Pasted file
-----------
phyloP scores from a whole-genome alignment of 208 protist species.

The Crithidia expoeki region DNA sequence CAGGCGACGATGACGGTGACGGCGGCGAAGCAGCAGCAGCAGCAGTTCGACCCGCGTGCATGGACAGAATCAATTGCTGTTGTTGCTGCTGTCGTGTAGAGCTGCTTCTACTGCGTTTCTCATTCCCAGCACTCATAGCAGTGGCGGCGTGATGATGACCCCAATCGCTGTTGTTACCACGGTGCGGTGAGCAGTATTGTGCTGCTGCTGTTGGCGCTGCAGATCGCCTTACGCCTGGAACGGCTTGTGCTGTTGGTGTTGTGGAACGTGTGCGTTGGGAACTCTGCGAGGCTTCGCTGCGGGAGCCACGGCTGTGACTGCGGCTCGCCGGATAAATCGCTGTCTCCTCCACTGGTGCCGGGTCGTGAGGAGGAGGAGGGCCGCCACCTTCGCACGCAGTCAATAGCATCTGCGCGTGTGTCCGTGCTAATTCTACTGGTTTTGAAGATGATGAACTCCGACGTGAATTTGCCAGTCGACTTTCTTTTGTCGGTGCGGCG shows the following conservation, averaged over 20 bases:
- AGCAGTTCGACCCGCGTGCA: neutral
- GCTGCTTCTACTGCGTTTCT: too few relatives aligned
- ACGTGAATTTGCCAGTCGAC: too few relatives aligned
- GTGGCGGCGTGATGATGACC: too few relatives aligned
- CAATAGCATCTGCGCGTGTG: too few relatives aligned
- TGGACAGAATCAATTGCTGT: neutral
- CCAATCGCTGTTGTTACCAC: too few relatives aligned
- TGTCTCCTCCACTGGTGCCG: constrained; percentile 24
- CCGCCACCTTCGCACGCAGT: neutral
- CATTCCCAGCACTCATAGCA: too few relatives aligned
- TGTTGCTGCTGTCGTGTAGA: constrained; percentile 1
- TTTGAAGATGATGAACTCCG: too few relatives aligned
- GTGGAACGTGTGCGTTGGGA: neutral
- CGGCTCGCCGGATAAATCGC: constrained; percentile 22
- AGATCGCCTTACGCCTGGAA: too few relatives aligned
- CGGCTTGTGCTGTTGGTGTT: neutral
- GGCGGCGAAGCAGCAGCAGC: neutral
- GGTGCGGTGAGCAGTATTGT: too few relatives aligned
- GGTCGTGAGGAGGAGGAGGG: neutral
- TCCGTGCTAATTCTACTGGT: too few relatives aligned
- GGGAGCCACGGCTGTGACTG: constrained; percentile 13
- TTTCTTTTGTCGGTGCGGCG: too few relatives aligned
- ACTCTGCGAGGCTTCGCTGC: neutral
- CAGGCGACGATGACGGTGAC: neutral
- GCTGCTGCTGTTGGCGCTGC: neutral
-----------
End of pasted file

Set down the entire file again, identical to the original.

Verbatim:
phyloP scores from a whole-genome alignment of 208 protist species.

The Crithidia expoeki region DNA sequence CAGGCGACGATGACGGTGACGGCGGCGAAGCAGCAGCAGCAGCAGTTCGACCCGCGTGCATGGACAGAATCAATTGCTGTTGTTGCTGCTGTCGTGTAGAGCTGCTTCTACTGCGTTTCTCATTCCCAGCACTCATAGCAGTGGCGGCGTGATGATGACCCCAATCGCTGTTGTTACCACGGTGCGGTGAGCAGTATTGTGCTGCTGCTGTTGGCGCTGCAGATCGCCTTACGCCTGGAACGGCTTGTGCTGTTGGTGTTGTGGAACGTGTGCGTTGGGAACTCTGCGAGGCTTCGCTGCGGGAGCCACGGCTGTGACTGCGGCTCGCCGGATAAATCGCTGTCTCCTCCACTGGTGCCGGGTCGTGAGGAGGAGGAGGGCCGCCACCTTCGCACGCAGTCAATAGCATCTGCGCGTGTGTCCGTGCTAATTCTACTGGTTTTGAAGATGATGAACTCCGACGTGAATTTGCCAGTCGACTTTCTTTTGTCGGTGCGGCG shows the following conservation, averaged over 20 bases:
- AGCAGTTCGACCCGCGTGCA: neutral
- GCTGCTTCTACTGCGTTTCT: too few relatives aligned
- ACGTGAATTTGCCAGTCGAC: too few relatives aligned
- GTGGCGGCGTGATGATGACC: too few relatives aligned
- CAATAGCATCTGCGCGTGTG: too few relatives aligned
- TGGACAGAATCAATTGCTGT: neutral
- CCAATCGCTGTTGTTACCAC: too few relatives aligned
- TGTCTCCTCCACTGGTGCCG: constrained; percentile 24
- CCGCCACCTTCGCACGCAGT: neutral
- CATTCCCAGCACTCATAGCA: too few relatives aligned
- TGTTGCTGCTGTCGTGTAGA: constrained; percentile 1
- TTTGAAGATGATGAACTCCG: too few relatives aligned
- GTGGAACGTGTGCGTTGGGA: neutral
- CGGCTCGCCGGATAAATCGC: constrained; percentile 22
- AGATCGCCTTACGCCTGGAA: too few relatives aligned
- CGGCTTGTGCTGTTGGTGTT: neutral
- GGCGGCGAAGCAGCAGCAGC: neutral
- GGTGCGGTGAGCAGTATTGT: too few relatives aligned
- GGTCGTGAGGAGGAGGAGGG: neutral
- TCCGTGCTAATTCTACTGGT: too few relatives aligned
- GGGAGCCACGGCTGTGACTG: constrained; percentile 13
- TTTCTTTTGTCGGTGCGGCG: too few relatives aligned
- ACTCTGCGAGGCTTCGCTGC: neutral
- CAGGCGACGATGACGGTGAC: neutral
- GCTGCTGCTGTTGGCGCTGC: neutral